(CNN) -January is Thyroid Awareness Month.
Did you know that roughly half of adults over 40 have thyroid nodules? These lumps in the thyroid gland are common and usually not cause for alarm, but if you notice one, it's a good idea to have it checked out.
Dr. Mary Vouyiouklis Kellis treats thyroid disorders at Cleveland Clinic. She says there's a simple way to check your neck for nodules.
"Tip your head back and look in the mirror. Take a glass of water, swallow and when you swallow, typically, the thyroid will move up and down so you're going to look again from the Adam's apple to the collar bone, and if you see anything moving up or down, a lump, a bump, that would be something you'd want to see your doctor about," Dr. Kellis said.
Large nodules may make it difficult to swallow or breathe and may impact your voice; these can be removed surgically. Nodules can also secrete extra thyroid hormones and cause irregular heartbeat, insomnia, weight loss, nervousness and muscle weakness. Such nodules can be removed surgically or treated with radioactive iodine.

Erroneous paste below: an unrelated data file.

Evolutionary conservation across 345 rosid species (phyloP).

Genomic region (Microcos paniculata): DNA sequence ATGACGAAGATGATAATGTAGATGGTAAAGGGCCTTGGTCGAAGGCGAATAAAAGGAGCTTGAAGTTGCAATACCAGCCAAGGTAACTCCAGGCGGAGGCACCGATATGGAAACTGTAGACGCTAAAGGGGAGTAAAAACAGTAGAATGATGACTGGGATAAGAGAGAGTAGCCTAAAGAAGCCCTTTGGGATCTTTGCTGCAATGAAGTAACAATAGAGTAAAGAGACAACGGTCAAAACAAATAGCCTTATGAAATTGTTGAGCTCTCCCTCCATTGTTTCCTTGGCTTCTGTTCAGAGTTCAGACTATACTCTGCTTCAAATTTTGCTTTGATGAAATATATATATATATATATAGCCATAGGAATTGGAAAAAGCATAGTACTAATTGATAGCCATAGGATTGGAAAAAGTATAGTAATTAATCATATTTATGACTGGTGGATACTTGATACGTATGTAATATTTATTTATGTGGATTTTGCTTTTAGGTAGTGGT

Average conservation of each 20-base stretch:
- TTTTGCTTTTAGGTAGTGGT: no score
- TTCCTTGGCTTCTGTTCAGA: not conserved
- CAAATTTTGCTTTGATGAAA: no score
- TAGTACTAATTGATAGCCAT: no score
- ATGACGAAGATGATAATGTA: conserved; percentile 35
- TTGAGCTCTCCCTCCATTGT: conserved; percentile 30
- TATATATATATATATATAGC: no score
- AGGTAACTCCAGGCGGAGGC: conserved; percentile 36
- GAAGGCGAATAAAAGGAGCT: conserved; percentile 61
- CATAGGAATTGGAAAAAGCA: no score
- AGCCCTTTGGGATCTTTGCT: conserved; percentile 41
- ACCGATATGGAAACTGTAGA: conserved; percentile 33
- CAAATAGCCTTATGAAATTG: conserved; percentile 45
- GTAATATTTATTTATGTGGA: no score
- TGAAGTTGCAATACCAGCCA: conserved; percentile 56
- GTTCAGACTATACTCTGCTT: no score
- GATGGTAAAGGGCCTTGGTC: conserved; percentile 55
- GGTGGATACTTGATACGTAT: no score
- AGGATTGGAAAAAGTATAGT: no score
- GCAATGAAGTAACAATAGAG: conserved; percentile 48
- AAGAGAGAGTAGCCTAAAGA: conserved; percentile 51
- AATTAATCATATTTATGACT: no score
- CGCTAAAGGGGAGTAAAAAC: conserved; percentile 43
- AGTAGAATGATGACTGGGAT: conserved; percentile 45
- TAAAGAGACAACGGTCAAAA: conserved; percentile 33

Only about five percent of nodules are cancerous, and need surgery to remove the entire thyroid gland and possibly the surrounding lymph nodes. The bottom line is, if you see or feel something protruding from your neck, it's worth having it examined by your doctor.
"If they feel anything, often they can check a thyroid ultrasound and if a nodule is found then obviously the next step would be to see an endocrinologist who would further evaluate why that's there. If there's any associated changes in blood function of the thyroid, etcetera," Dr. Kellis said.
If you have a thyroid nodule, your doctor will likely monitor it with periodic blood tests and may also order thyroid ultrasounds to keep an eye on it.